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Chibok girls activist aims to end Nigeria's political duopoly

By Reuters | Oct 10th 2018 | 3 min read
Former Nigerian minister and Chibok girls activist Obiageli Ezekwesili speaks during an interview with Reuters in Abuja on October 8, 2018. [Photo, Reuters]

The co-founder of a group to raise awareness about schoolgirls kidnapped by jihadists said she aims to become Nigeria’s first woman president by mobilising first-time voters discouraged from going to the polls by the long domination of two main parties.

Obiageli Ezekwesili, 55, also a former cabinet minister and senior World Bank official, announced on Sunday she would run as the candidate of the Allied Congress Party of Nigeria (ACPN) in the February 2019 vote to decide who runs Agrefrica’s most populous country and top energy producer.

“I am now fed up, like most Nigerians are, with the status quo and so we want to disrupt our political landscape,” Ezekwesili said in an interview with Reuters on Tuesday.

She and other candidates will line up against President Muhammadu Buhari, a former military ruler who is seeking a second term, and former vice president Atiku Abubakar who is running for the main opposition People’s Democratic Party (PDP).

Ezekwesili said the two main parties - the APC and the PDP, which have held power since the advent of civilian rule in 1999 - were all but indistinguishable. She called them “Siamese twins” that had done little to tackle endemic graft and poor governance.

Political defections are common in Nigeria, where identity and patronage largely take precedence over ideology and specific policies.

She said her campaign would seek to attract people who had not previously participated in elections - a group she said amounted to a majority of eligible voters.

Independent Electoral Commission figures show that just 43 percent of people who registered to vote at the last election in 2015 actually went to the polls. Ezekwesili estimated that some 72 percent of eligible voters, including people who did not register, failed to turn out at the ballot box.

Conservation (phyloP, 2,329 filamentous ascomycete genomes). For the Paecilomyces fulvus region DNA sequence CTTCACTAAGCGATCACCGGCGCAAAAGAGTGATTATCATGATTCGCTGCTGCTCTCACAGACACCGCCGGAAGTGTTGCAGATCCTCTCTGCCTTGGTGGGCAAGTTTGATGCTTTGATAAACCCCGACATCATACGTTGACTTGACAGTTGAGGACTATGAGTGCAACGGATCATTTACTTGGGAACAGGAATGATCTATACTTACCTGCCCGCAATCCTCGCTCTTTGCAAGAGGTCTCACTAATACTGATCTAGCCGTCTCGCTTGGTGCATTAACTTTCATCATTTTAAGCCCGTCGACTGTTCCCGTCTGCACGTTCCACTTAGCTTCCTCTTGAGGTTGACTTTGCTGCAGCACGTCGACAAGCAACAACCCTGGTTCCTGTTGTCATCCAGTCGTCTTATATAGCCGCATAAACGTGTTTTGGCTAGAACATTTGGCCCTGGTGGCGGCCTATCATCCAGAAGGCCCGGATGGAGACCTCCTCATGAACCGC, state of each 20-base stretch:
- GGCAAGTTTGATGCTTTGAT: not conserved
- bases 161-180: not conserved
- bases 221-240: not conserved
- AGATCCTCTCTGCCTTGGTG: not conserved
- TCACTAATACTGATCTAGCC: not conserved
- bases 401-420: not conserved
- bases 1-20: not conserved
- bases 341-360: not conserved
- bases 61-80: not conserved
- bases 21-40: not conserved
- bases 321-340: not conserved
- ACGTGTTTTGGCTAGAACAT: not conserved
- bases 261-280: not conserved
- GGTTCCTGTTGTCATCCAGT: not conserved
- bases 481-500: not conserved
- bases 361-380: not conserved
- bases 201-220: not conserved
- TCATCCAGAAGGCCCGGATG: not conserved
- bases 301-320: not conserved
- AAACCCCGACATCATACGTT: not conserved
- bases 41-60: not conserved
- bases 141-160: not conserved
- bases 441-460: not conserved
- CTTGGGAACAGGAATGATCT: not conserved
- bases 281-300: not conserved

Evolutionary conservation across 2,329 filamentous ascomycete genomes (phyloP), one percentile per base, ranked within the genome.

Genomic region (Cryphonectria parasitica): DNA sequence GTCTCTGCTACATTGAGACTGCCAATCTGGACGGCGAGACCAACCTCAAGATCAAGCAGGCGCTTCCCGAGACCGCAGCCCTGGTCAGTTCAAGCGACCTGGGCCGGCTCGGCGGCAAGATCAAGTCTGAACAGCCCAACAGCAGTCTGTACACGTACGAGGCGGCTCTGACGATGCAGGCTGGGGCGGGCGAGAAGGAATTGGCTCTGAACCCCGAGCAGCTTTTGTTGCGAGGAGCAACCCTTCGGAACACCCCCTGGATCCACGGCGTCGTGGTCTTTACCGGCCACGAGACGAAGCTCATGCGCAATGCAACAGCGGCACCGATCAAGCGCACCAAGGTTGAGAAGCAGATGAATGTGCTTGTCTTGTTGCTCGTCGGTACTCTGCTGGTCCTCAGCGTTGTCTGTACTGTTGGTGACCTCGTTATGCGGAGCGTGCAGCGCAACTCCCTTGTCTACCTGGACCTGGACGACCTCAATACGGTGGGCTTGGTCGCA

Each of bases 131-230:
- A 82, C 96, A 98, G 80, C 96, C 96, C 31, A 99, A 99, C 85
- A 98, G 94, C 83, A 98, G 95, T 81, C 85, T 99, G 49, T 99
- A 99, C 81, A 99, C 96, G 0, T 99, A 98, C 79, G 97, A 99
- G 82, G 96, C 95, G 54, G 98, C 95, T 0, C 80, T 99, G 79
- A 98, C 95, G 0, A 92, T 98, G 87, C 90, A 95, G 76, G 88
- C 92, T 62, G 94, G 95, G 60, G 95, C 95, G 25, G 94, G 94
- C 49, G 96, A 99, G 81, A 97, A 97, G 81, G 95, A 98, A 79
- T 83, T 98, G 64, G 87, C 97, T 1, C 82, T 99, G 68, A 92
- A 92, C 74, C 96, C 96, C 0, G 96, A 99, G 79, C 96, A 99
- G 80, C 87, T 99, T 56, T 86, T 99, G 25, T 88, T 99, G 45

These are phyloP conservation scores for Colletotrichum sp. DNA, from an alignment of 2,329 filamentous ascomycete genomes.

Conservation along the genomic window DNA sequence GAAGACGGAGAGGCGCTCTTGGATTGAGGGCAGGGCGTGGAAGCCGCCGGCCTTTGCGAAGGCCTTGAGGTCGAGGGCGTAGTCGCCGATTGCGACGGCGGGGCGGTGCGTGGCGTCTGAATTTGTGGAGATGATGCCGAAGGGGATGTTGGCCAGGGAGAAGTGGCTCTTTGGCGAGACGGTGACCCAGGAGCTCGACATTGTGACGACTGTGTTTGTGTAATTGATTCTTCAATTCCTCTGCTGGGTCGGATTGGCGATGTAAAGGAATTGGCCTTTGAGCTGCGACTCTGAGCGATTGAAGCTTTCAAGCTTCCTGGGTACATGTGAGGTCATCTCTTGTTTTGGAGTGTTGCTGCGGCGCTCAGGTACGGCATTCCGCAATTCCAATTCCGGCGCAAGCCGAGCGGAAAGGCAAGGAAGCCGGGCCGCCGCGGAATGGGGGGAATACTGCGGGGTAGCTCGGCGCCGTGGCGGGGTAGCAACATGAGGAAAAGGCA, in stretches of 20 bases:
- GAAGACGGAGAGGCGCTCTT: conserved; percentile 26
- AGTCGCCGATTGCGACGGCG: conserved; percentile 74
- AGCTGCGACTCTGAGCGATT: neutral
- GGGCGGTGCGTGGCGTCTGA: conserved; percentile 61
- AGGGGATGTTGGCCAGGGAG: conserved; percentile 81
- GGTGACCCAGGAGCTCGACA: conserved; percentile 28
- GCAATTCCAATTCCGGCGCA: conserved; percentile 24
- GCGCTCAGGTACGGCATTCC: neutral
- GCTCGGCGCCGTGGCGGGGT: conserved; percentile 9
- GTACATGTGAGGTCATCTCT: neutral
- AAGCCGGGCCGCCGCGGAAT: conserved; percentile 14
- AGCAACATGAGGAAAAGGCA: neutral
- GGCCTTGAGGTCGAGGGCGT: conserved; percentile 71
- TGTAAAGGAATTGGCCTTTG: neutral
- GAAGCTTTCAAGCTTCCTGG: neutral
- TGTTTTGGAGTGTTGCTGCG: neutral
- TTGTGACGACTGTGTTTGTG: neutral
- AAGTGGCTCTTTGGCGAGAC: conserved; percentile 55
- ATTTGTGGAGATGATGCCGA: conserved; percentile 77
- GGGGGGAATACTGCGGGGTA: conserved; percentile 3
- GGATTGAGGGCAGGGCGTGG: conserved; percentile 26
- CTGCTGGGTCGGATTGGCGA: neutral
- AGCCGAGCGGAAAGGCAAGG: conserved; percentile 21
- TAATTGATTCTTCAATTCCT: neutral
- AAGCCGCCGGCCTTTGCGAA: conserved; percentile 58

“They simply decided that the candidatures of the two parties they were being asked to vote for were not appealing to them, so they just elected to stay home,” she said.

“That base of 72 percent of people who should turn things around in the country, they are our target. We are going to activate that base,” said Ezekwesili.

But her ability to challenge the main contenders seems questionable given their larger spending firepower and access to key patronage networks in the nation of 190 million people.

Policy proposals Ezekwesili hopes will lure more first-time voters to her candidacy include reforms of the state-owned oil company NNPC, which has been beset by decades of mismanagement and is crucial to the OPEC member’s economic fortunes. Oil sales account for two-thirds of Nigerian state revenue.

Ezekwesili also aims to enable the private sector to create more jobs and focus on developing skills in Nigeria’s workforce.

She served in a PDP government between 2000 and 2007, first as minerals minister and later education minister.

One of the founders of anti-corruption watchdog Transparency International, Ezekwesili also co-founded the Bring Back Our Girls campaign to promote efforts to free about 270 schoolgirls kidnapped in 2014 by Islamist militant group Boko Haram.

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